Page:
August 12, 2016 - Filed Under: Peanuts

RAYMOND, Miss. -- With few problems this year, Mississippi’s peanut growers should see a good crop.

“Overall, peanuts are doing very well,” said Jason Sarver, Mississippi State University Extension Service peanut specialist. “Peanuts in south Mississippi received consistent rain throughout the season. We were really dry for a while across northeast Mississippi and the Delta. But between days 70 and 80, we started catching some rains across both regions that helped make a nice crop.”

August 10, 2016 - Filed Under: Sweet Potatoes

PONTOTOC, Miss. -- Mississippi State University faculty and specialists will update producers at a field day in Pontotoc Aug. 24 on recent sweet potato research.

Sweet potato producers, researchers, agriculture industry representatives and crop consultants can view research plots and variety trials at the MSU-Pontotoc Ridge-Flatwoods Branch Experiment Station during the program.

Personnel with the MSU Extension Service and the Mississippi Agricultural and Forestry Experiment Station will present information on weed management, crop fertility and sweet potato varieties.

Irrigated or not, most Mississippi soybeans are growing well in the midseason weeks thanks to timely showers. These Noxubee County soybeans are part of the state’s 2.05 million acres on July 21, 2016. (Photo by MSU Extension Service/Kevin Hudson)
July 29, 2016 - Filed Under: Soybeans

STARKVILLE, Miss. -- July rains hold a special place in soybean growers’ hearts – and in their pocketbooks.

“July is typically a very hot, dry month, but it’s also one when soybeans still need water to grow and fill out pods,” said Trent Irby, soybean specialist with the Mississippi State University Extension Service. “There have been some exceptions, but most growers have been lucky to get some showers to help their crops along.

July 27, 2016 - Filed Under: Fruit, Commercial Fruit and Nuts

CARRIERE, Miss. -- Mississippi State University will host the annual Muscadine Field Day Aug. 27 at the McNeill Research Unit.

Speakers from the MSU Extension Service, Mississippi Agricultural and Forestry Experiment Station and the U.S. Department of Agriculture’s Agricultural Research Service will discuss muscadine cultivars, best production practices, and insects and diseases.

The field day is from 9-11 a.m. Preregistration is not required for the free event. Registration begins at 8:30 a.m.

Peaches displayed for sale on a bright blue table. Production and sale of peaches, strawberries and other fruit and vegetable truck crops are on pace to be strong once again this year. (File photo by MSU Extension/Kat Lawrence)
July 22, 2016 - Filed Under: Commercial Horticulture, Farmers Markets, Organic Fruit and Vegetables

STARKVILLE, Miss. -- Favorable weather and a steady consumer appetite for local produce are keeping Mississippi’s truck crop industry strong.

The state now has more than 80 farmers markets, compared to 52 in 2010. These markets make up the main avenue through which truck crop growers sell their goods, but local produce can be found with more frequency on grocery store shelves during the growing season. This trend reflects the shift in consumer preference.

Mississippi’s growers harvested about 80,000 acres of wheat and averaged 58 bushels per acre in 2016. These amber waves of grain (left) are in a Coahoma County, Mississippi, field on May 23, 2016. David Wade (right) knows his Coahoma County, Mississippi, wheat would have produced better yields if persistent spring rains had not stunted the crop’s development. He is standing in his wheat field on May 23, 2016, shortly before harvest. (Photos by MSU Extension Service/Kevin Hudson)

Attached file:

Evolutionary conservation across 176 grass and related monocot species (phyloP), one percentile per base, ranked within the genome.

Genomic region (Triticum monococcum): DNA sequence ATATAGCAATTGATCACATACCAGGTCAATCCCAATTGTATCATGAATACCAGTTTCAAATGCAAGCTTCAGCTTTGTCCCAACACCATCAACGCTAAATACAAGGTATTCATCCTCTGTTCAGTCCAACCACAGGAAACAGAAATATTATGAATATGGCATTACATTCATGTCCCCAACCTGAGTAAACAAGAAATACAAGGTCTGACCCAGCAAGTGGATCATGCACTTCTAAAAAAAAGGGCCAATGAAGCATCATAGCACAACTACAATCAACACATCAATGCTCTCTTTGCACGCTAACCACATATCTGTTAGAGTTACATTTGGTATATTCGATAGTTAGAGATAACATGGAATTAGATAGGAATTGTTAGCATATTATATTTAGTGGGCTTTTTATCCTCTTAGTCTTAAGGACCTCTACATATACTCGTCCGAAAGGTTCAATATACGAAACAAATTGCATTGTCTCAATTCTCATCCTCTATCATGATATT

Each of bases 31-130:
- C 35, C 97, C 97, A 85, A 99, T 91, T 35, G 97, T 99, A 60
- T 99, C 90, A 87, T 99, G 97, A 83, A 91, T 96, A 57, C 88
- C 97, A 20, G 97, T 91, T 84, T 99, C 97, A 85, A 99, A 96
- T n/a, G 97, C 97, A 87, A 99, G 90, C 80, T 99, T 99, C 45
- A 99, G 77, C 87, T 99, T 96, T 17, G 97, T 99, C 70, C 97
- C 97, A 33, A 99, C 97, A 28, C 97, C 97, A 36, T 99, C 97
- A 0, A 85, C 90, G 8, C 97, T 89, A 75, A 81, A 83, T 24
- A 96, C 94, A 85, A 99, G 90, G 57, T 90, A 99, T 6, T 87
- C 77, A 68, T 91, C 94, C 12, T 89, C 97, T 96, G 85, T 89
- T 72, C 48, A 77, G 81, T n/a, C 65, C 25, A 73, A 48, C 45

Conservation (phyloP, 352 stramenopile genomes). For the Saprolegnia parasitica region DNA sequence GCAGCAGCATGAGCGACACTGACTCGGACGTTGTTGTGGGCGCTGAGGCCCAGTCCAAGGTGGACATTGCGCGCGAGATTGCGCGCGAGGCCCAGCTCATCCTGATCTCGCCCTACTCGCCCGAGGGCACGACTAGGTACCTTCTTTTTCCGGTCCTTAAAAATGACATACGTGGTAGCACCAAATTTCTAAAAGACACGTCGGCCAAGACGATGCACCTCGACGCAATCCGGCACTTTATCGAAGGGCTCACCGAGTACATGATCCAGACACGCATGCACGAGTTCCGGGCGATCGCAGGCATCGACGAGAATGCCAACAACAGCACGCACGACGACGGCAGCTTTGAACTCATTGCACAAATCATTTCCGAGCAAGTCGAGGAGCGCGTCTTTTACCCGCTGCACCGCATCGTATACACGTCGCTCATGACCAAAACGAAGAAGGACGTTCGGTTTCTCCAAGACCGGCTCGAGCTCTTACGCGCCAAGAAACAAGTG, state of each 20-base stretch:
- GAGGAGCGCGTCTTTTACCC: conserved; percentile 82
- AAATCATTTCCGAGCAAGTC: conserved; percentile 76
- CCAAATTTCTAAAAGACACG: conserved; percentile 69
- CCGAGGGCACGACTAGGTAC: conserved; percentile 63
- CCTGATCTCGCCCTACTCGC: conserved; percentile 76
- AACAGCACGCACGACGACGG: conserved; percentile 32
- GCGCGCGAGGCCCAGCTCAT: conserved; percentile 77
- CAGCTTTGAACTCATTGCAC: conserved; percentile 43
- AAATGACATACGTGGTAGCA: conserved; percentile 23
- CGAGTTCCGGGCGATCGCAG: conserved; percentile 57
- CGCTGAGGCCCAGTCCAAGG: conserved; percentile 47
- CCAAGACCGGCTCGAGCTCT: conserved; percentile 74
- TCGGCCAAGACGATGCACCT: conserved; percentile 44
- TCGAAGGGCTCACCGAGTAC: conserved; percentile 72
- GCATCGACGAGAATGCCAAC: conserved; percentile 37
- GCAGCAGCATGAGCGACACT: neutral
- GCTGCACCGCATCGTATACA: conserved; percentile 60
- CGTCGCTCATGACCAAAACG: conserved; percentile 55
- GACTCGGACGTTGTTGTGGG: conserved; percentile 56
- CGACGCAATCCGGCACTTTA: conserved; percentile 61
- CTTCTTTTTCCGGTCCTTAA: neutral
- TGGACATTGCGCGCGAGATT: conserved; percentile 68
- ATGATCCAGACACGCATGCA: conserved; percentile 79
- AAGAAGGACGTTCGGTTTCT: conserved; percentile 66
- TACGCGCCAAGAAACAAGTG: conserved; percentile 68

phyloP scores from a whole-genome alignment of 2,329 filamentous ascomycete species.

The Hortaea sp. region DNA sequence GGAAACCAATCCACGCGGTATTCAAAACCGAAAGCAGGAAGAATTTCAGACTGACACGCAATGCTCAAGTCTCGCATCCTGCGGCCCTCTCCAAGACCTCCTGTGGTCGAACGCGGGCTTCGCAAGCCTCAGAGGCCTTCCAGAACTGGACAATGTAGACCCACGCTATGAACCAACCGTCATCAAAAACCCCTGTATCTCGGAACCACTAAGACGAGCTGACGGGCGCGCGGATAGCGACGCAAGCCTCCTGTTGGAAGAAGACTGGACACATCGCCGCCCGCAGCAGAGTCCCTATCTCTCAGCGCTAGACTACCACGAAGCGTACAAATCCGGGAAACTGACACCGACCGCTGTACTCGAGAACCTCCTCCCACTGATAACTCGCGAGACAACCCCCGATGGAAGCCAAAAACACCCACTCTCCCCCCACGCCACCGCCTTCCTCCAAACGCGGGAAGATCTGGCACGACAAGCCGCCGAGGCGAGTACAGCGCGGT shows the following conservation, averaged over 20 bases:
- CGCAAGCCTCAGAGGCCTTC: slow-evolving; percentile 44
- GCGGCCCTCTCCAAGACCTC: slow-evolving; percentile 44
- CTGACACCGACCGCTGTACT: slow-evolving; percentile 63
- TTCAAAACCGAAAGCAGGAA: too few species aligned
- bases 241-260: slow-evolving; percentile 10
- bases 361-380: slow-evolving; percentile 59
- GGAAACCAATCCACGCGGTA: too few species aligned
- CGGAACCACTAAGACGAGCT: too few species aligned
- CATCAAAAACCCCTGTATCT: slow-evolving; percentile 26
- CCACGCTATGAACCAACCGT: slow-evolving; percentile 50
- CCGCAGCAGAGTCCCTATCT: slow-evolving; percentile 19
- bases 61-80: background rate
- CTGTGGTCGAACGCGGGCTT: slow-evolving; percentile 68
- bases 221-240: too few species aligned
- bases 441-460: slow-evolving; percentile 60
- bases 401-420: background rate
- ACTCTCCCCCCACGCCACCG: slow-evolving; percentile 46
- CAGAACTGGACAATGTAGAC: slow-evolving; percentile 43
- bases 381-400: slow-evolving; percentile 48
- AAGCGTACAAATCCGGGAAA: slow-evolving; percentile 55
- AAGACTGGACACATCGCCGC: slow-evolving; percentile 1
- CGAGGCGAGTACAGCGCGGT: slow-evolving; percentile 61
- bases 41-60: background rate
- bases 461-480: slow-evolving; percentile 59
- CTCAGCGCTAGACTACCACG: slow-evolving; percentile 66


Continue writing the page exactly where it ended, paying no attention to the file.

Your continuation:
July 15, 2016 - Filed Under: Wheat

STARKVILLE, Miss. -- Reduced acreage, average yields and low prices have added up to another tough year for Mississippi wheat farmers.

The state’s wheat appears to be on track for a third consecutive year in which the value of production was cut in half from the previous year.

Mississippi State University Extension Service agricultural economist Brian Williams said wheat production values were $154.5 million in 2013, $71.7 million in 2014 and $31.5 million in 2015.

Emily Grace Barnette is ready to take this watermelon home from the Starkville Community Market on June 21, 2016. (Photo by MSU Extension Service/Linda Breazeale)
June 24, 2016 - Filed Under: Watermelons

STARKVILLE, Miss. -- Watermelons need ample water to grow, but rains also contribute to disease pressure, and cloudy skies reduce the melons’ sweet taste.

David Nagel, a horticulturist with the Mississippi State University Extension Service, said dry conditions hurt the size of melons that were not irrigated, but their flavor should be excellent.

Jason Krutz (left), irrigation specialist for the Mississippi State University Extension Service, and Normie Buehring, research professor at the Northeast Mississippi Experiment Station, discuss soybean irrigation at the 2014 North Mississippi Research and Extension Center Agronomic Row Crops Field Day. The biennial event will be Aug. 11, 2016 in Lee County. (File Photo/ MSU Extension Service)
June 23, 2016 - Filed Under: Crops

VERONA, Miss. -- North Mississippi farmers and consultants can learn about the latest row crop research and the potential for using unmanned aircraft systems in crop production during a free field day program in Lee County.

Experts with the Mississippi State University Extension Service and Mississippi Agricultural and Forestry Experiment Station will host the biennial North Mississippi Research and Extension Center Agronomic Row Crops Field Day on Aug. 11 from 8 a.m. to 1:30 p.m. 

Customers still can find unusual items such as this fuchsia plant (left photo), at The Flower Center in Vicksburg. Bobbie Beard (right), former owner, began the successful horticulture business in her backyard 30 years ago. Her son and daughter-in-law now own the nursery. (Photos by MSU Extension Service/Kevin Hudson)
June 22, 2016 - Filed Under: Women for Agriculture, Commercial Horticulture, Lawn and Garden

VICKSBURG, Miss. -- After raising five children, Bobbie Beard began to concentrate on her second passion -- gardening.

“I’ve been digging in the dirt since I was 7 years old,” said Beard, who lives in Vicksburg. “I’ve always loved plants -- flowers, shrubs, trees. When my kids were grown, I decided it was my turn to do something for myself.”

Instead of keeping the beauty of her garden to herself, Beard decided to share it with others. At age 52, she began what is now The Flower Center Nursery in her own backyard.